Plaintiffs' FAC makes the same factual allegations in support of the negligence claim as the original complaint did, save for the addition of the following:

During the relevant time periods herein, Old American maintained two premium trust accounts with Wells Fargo, which were joint accounts shared by Old American as well as its MGAs. One such premium trust account, ending in *7076, was opened in or about August 2012, while the other such premium trust account, ending in *3430, was opened in or about September 2015. These accounts remain open and active between Old American and/or its MGAs and Wells Fargo.

FAC ¶ 7.

         Wells Fargo has moved for dismissal of the FAC pursuant to Federal Rule of Civil Procedure 12(b)(6). ECF No. 19.

         III. LEGAL STANDARD

         A complaint must contain a “short and plain statement of the claim showing that the pleader is entitled to relief.” Fed.R.Civ.P. 8(a)(2). To survive a Rule 12(b)(6) motion to dismiss, a complaint must plead “enough facts to state a claim to relief that is plausible on its face.” Bell Atl. Corp. v. Twombly, 550 U.S. 544, 570 (2007). Plausibility does not mean probability, but it requires “more than a sheer possibility that a defendant has acted unlawfully.” Ashcroft v. Iqbal, 556 U.S. 662, 687 (2009). A complaint must provide a defendant with “fair notice” of the claims against it and the grounds for relief. Twombly, 550 U.S. at 555 (quotations and citation omitted); Fed.R.Civ.P. 8(a)(2) (A complaint must contain a “short and plain statement of the claim showing that the pleader is entitled to relief.”). In considering a motion to dismiss, the court accepts factual allegations in the complaint as true and construes the pleadings in the light most favorable to the nonmoving party. Manzarek v. St. Paul Fire & Marine Ins. Co., 519 F.3d 1025, 1031 (9th Cir. 2008).; Erickson v. Pardus, 551 U.S. 89, 93-94 (2007). However, “the tenet that a court must accept a complaint's allegations as true is inapplicable to threadbare recitals of a cause of action's elements, supported by mere conclusory statements.” Iqbal, 556 U.S. at 678.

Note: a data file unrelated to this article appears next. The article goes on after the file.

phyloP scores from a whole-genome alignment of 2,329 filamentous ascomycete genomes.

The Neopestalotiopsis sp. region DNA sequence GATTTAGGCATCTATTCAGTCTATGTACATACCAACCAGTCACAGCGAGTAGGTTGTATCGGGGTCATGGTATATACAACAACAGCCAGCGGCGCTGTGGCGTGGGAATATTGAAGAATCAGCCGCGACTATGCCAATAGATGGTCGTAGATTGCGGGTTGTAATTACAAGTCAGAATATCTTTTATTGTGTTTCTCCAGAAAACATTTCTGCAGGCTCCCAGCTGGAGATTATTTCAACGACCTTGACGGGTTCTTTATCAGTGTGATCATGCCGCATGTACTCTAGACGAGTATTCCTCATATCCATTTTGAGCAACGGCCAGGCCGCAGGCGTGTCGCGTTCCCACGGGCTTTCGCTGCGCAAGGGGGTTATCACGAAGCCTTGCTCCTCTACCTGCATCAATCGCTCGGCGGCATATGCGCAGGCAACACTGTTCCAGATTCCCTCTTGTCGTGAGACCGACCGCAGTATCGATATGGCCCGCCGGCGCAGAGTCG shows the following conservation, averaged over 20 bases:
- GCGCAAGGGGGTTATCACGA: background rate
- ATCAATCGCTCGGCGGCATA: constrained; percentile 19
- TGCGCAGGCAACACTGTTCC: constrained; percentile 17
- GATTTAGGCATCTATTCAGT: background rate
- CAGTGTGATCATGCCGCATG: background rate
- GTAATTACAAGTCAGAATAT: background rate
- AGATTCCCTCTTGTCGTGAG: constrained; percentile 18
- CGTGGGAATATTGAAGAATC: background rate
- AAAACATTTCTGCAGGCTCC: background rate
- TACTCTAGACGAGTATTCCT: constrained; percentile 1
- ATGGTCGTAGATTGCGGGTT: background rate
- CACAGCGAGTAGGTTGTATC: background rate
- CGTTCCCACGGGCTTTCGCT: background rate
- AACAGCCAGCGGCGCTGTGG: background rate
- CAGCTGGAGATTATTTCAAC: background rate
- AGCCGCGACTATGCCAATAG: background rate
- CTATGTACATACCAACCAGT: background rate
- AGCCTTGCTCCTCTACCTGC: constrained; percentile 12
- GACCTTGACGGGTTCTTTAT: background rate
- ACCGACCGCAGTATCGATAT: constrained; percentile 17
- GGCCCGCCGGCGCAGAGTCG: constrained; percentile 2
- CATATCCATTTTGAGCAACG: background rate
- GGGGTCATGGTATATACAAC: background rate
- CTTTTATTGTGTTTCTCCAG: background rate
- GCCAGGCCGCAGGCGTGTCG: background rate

If a Rule 12(b)(6) motion is granted, the “court should grant leave to amend even if no request to amend the pleading was made, unless it determines that the pleading could not possibly be cured by the allegation of other facts.” Lopez v. Smith, 203 F.3d 1122, 1127 (9th Cir. 2000) (en banc) (citations and quotations omitted). However, the Court may deny leave to amend for several reasons, including “undue delay, bad faith or dilatory motive on the part of the movant, repeated failure to cure deficiencies by amendments previously allowed, undue prejudice to the opposing party by virtue of allowance of the amendment, [and] futility of amendment.” Eminence Capital, LLC v. Aspeon, Inc., 316 F.3d 1048, 1052 (9th Cir. 2003) (citing Foman v. Davis, 371 U.S. 178, 182 (1962)).

         IV. ...